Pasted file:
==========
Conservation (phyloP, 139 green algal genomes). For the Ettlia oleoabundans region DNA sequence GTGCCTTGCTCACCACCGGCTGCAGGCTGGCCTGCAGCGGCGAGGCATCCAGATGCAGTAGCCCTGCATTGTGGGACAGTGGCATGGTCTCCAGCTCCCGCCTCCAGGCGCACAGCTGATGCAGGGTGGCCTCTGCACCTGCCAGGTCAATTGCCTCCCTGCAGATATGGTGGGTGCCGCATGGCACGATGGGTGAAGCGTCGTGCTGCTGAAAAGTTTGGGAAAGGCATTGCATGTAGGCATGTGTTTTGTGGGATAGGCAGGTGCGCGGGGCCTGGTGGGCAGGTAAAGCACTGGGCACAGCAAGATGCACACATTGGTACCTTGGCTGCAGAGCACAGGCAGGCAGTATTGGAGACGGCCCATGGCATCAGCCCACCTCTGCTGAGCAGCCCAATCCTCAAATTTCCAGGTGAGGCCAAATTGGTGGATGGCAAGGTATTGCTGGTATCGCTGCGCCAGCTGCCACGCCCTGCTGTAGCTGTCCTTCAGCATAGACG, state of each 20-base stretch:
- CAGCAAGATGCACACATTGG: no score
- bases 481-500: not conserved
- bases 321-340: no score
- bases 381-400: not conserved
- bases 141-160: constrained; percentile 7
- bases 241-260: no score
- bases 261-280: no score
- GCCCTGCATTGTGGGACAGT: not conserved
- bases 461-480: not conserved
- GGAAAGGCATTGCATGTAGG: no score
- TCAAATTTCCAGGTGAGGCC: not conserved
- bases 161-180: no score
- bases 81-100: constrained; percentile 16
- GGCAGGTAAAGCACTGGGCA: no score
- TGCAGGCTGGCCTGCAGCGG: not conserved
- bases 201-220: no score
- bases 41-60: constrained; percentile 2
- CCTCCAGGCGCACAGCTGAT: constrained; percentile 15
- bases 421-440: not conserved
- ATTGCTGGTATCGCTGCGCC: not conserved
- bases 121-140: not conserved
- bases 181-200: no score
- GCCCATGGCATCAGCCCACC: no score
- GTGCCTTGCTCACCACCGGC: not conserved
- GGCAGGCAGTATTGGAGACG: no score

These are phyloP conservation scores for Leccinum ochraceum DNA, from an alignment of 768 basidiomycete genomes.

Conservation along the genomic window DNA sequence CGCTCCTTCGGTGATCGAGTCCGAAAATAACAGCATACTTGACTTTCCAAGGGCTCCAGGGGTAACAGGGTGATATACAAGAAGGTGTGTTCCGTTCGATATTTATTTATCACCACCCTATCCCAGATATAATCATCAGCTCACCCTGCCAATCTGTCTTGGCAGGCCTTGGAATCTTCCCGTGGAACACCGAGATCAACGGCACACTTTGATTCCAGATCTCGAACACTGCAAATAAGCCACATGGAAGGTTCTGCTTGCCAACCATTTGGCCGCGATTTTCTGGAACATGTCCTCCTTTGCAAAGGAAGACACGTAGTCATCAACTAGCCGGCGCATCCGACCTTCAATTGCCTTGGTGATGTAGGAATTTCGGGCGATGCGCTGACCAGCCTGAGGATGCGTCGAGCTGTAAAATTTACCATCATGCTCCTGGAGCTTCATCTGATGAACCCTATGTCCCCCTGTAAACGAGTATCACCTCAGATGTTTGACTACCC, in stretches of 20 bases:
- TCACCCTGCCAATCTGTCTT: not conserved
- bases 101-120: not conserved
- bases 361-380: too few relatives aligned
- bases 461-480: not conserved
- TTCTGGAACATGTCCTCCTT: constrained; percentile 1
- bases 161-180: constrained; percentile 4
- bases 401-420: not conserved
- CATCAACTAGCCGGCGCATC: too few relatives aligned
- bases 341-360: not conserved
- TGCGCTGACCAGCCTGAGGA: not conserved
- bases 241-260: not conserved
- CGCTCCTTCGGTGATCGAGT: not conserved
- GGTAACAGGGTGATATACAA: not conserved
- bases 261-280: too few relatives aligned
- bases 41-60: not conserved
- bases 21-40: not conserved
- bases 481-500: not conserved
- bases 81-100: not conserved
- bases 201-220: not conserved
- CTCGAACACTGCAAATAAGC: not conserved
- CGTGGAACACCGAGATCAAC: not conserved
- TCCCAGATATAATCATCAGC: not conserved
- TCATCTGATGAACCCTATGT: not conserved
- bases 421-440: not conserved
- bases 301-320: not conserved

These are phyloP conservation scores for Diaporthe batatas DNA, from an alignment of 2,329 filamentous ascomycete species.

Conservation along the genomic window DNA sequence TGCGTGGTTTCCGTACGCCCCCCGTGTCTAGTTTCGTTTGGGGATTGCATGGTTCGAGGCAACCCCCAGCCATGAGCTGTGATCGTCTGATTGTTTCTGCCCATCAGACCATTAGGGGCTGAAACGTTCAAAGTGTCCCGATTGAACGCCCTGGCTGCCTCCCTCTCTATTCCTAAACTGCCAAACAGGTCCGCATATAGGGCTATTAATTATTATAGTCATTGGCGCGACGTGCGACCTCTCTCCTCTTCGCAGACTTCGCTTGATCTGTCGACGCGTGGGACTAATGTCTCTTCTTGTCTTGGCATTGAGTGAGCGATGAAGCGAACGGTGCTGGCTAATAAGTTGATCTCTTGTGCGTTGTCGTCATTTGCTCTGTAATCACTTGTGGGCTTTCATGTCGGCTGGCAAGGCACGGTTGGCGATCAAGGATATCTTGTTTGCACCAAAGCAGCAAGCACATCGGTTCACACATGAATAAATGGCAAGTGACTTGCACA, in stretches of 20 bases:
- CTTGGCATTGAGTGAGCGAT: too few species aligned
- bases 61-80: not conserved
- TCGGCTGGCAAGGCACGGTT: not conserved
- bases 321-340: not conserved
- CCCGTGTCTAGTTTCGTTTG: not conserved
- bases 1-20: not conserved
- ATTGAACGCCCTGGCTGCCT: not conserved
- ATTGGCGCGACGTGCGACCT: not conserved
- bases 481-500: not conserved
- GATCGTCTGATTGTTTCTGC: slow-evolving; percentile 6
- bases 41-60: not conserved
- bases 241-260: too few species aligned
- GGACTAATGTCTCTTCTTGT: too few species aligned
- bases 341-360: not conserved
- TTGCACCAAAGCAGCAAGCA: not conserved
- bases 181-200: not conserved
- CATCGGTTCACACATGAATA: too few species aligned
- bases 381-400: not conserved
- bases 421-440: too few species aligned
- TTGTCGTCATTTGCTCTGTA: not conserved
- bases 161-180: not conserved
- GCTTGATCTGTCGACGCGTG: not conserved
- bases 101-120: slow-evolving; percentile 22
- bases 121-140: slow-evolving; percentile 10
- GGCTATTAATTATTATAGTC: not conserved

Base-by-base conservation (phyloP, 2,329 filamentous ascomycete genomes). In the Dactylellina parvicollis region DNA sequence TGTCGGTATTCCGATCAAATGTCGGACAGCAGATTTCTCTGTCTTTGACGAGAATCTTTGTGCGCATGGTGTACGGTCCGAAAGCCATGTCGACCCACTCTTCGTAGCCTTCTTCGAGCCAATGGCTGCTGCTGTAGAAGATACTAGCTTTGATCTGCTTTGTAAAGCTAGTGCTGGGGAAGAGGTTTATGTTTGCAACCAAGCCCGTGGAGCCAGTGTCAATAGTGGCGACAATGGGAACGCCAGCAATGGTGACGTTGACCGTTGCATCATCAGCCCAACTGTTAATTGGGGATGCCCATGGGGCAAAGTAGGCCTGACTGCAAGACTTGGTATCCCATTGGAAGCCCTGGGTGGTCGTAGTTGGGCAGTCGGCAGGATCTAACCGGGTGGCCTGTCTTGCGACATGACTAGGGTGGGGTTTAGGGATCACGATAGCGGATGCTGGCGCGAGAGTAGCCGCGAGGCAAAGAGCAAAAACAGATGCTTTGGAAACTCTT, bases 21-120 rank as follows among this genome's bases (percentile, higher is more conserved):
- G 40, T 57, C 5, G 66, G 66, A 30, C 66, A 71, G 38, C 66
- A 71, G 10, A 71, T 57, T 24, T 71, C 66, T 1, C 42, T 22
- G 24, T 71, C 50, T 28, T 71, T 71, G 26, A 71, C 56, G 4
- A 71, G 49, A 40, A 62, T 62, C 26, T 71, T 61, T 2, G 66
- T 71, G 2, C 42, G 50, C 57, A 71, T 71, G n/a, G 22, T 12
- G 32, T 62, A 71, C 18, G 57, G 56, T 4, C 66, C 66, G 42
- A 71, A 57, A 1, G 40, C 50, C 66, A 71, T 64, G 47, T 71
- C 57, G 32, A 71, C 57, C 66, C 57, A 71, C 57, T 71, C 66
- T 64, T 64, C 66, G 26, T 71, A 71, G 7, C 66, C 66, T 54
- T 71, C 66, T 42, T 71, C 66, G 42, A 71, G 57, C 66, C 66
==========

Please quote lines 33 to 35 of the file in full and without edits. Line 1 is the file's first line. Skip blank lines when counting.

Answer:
- TTCTGGAACATGTCCTCCTT: constrained; percentile 1
- bases 161-180: constrained; percentile 4
- bases 401-420: not conserved